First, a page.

A sermon preached online by Hilary Pearson on 7 March 2021.
Wow! Jesus was really furious! But why was he so angry?
“Stop making my Father’s house a market-place” – would he do the same today in a cathedral gift shop, I wonder?
I got a real idea of the scene when I visited a large and famous Hindu temple in South India. To get into the main shrine, you had to pass through a long passageway, a covered market – darker and noisier than our Oxford covered market and with stalls rather than shops. The stalls sold the things that people take as offerings to the shrine; flower garlands, incense, green coconuts. The market at the Jewish Temple would have been much noisier and the smell of the animals and birds would have been much less fragrant. The other feature of the Jewish scene was the stalls of the moneychangers. The Roman coins in everyday use had the head of the emperor on one side, and, as we have seen from the Exodus reading, there must be no worship of idols, which meant images were forbidden. The fact that the Roman emperor was sometimes worshipped as a god made these coins doubly unwelcome in the Temple. As a result, there were special Temple coins which complied with the Jewish law. Worshippers had to change Roman money for these coins for use in the Temple. It was notorious and resented that the rate of exchange was extremely favourable to the money changers – and doubtless the Temple authorities took their cut. The animals for sacrifice were likely also sold at a big mark up. The divine law forbidding images and requiring sacrifice was being used to make big profits from extortion of the poor, contrary to other divine laws against cheating and oppressing the poor and powerless. The Old Testament prophets had already condemned this; for example, Isiah, speaking of the formal religious fasting, said “In fact you serve your own interests in your fast-day and keep all your men hard at work…Is not this the fast that I require: to loose the fetters of injustice…”
This incident is mentioned in all four Gospels; however, John places it at the beginning of Jesus’ public ministry whereas the three Synoptic Gospels all place it at the beginning of his final week, after the triumphal entry into Jerusalem. Rather than getting into a discussion about which is correct, I want to look at the message John is giving by this story.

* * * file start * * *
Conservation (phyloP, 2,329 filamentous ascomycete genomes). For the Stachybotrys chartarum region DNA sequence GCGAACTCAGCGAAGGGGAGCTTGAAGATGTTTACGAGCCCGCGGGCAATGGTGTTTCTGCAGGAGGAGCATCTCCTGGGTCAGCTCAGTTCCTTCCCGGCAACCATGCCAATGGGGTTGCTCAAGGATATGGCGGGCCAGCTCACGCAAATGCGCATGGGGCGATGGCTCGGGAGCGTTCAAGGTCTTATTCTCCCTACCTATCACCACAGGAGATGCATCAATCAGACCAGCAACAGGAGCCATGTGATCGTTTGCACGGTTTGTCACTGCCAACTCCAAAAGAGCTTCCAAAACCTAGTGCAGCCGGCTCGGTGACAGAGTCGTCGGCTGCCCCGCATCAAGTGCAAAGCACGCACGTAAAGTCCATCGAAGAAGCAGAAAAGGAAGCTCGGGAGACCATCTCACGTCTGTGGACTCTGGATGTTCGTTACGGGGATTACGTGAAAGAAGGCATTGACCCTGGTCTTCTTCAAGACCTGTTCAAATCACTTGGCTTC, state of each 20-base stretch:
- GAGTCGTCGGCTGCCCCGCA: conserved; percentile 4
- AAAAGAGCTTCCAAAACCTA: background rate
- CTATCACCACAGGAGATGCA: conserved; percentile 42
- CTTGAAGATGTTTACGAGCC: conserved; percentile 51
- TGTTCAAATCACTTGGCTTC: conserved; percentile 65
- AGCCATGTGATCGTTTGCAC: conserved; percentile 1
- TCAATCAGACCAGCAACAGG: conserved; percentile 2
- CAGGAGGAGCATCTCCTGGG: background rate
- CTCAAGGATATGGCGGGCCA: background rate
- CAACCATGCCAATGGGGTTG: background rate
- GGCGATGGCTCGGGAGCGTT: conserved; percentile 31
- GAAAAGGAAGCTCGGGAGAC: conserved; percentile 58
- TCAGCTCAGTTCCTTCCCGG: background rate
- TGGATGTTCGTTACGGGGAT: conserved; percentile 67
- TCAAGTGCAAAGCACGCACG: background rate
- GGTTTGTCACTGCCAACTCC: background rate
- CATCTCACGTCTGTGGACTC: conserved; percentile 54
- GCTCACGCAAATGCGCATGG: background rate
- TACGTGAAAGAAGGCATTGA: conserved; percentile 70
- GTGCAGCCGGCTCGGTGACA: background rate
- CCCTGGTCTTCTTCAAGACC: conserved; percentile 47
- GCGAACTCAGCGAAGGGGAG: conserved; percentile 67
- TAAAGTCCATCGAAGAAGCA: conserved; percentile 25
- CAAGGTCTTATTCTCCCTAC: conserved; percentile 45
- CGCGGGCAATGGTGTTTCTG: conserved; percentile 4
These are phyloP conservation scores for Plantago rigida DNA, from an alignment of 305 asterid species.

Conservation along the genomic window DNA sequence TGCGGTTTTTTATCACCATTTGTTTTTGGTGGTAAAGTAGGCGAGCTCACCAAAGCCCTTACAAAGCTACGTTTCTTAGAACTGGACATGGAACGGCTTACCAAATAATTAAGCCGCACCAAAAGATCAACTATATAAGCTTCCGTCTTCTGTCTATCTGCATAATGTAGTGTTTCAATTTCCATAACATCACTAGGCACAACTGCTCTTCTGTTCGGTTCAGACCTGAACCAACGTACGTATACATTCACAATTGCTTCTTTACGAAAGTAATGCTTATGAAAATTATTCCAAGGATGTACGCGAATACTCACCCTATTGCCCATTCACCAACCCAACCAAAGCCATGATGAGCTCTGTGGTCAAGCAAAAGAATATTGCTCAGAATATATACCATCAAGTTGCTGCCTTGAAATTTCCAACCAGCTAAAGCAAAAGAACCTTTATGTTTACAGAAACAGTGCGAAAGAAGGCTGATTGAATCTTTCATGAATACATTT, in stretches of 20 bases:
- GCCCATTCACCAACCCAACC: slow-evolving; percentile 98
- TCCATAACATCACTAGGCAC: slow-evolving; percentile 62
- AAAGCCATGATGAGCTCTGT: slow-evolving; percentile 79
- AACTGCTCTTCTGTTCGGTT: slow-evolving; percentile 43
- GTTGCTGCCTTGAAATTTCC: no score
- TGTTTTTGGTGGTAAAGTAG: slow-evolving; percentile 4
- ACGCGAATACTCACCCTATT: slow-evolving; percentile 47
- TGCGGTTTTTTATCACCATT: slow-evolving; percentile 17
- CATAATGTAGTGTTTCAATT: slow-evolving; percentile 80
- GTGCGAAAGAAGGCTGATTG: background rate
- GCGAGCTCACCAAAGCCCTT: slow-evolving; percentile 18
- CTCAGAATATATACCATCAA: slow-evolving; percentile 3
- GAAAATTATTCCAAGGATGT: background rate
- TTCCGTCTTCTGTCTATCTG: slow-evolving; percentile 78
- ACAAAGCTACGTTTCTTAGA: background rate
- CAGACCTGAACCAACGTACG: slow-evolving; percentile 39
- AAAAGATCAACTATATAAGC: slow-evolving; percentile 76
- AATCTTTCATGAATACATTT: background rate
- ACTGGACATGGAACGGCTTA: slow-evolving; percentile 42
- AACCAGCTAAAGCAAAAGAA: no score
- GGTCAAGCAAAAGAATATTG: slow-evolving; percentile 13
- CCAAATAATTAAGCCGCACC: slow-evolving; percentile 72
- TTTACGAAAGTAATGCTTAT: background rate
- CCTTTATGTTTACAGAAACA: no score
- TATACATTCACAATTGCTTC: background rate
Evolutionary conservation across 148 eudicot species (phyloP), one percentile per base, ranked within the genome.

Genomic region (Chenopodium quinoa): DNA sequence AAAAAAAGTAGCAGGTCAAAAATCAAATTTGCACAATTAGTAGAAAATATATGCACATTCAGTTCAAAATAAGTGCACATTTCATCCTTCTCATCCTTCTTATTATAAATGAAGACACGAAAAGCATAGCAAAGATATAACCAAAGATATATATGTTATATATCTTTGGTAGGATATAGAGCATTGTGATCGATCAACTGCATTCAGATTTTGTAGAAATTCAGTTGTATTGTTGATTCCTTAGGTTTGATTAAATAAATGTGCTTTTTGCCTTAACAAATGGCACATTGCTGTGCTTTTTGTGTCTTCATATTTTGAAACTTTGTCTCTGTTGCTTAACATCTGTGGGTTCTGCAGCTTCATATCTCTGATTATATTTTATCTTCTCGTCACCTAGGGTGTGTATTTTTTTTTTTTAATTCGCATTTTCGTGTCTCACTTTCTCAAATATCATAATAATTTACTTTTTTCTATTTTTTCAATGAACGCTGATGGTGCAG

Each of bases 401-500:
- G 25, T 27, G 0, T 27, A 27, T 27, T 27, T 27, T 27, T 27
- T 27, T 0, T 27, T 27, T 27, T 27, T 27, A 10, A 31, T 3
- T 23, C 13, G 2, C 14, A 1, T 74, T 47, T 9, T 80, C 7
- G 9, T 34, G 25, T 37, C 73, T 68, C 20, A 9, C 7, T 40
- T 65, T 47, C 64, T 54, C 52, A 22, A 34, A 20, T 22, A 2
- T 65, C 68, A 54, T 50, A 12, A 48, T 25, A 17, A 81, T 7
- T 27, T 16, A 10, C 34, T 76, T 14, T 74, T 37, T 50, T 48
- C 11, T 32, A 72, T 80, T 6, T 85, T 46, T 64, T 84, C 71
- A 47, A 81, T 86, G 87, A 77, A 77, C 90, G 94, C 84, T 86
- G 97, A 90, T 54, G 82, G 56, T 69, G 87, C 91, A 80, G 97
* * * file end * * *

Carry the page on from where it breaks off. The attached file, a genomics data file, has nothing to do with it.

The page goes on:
We have to remember that none of the Gospels are “biography” as we know it today. They were all written to convey a theme in Jesus’ life and teachings. For example, Matthew is concerned to show that Jesus fulfilled Jewish Scripture. John, which is very different from the other three, is the most theological of the Gospels. Study of his Gospel shows that he carefully selected stories and teachings to illustrate the Gospel’s opening statement, that Jesus is the eternal Word.
We can get an idea of John’s message here from looking at the context in which he placed this story. It comes immediately after the wedding in Cana, and immediately before the visit to Jesus by Nicodemus. In the Cana wedding ‘water into wine’ story, John is careful to tell us that the water was put into stone jars “of the kind used for the Jewish rites of purification”. By turning this water into wine (and the best wine), Jesus is transforming a Jewish religious practice. In the story of the conversation with Nicodemus, we are told he is a Pharisee and a member of the Jewish Council and therefore a leading religious figure. When he fails to understand what Jesus means in talking about being born again of the Spirit, Jesus says “How is this possible. You a teacher of Israel and ignorant of such things.”. The established religion lacks understanding of the work of the Spirit.
Looking at the cleansing of the Temple in this context, it is also a criticism of the religious establishment. Religious practice was being used for profit and to cheat and oppress the poor, contrary to what the prophets show is God’s real law.
What is the message for us? I don’t think Jesus would want cathedral gift shops to be closed, at least as long as they charge fair prices and the profits to go the upkeep of the cathedral. What does make him angry is where religion is used to fleece or oppress the ignorant and gullible. Sadly, there are many examples of this throughout history. In our time we have the scandal of sexual assaults by priests and pastors, made worse by being covered up by church leaders to protect the institution. Such wrongdoing might only involve a small minority of Christians, but we are all vulnerable to the temptation to use religion as an excuse to get out of doing something we don’t want to do which would help someone in need. “I’m sorry, I can’t look after your child while you have a doctor’s appointment because I have to go to church”. “Sorry, I can’t give to help the homeless as I have made a donation for the flowers for church this Easter”.
It all comes back to the first commandment in Exodus 20; “you shall have no other gods before me”. We are capable of making an idol of our religion, our church, or our religious practices. We have been worshipping online for almost a year. Perhaps this has been a chance to separate out our love for our beautiful church building and the joy of meeting our friends over coffee every week from the true worship of God for who he is and what he has done for us. This has been a very trying time for us all – let us pray that it has also been a time for deepening our relationship with our loving Father God. Amen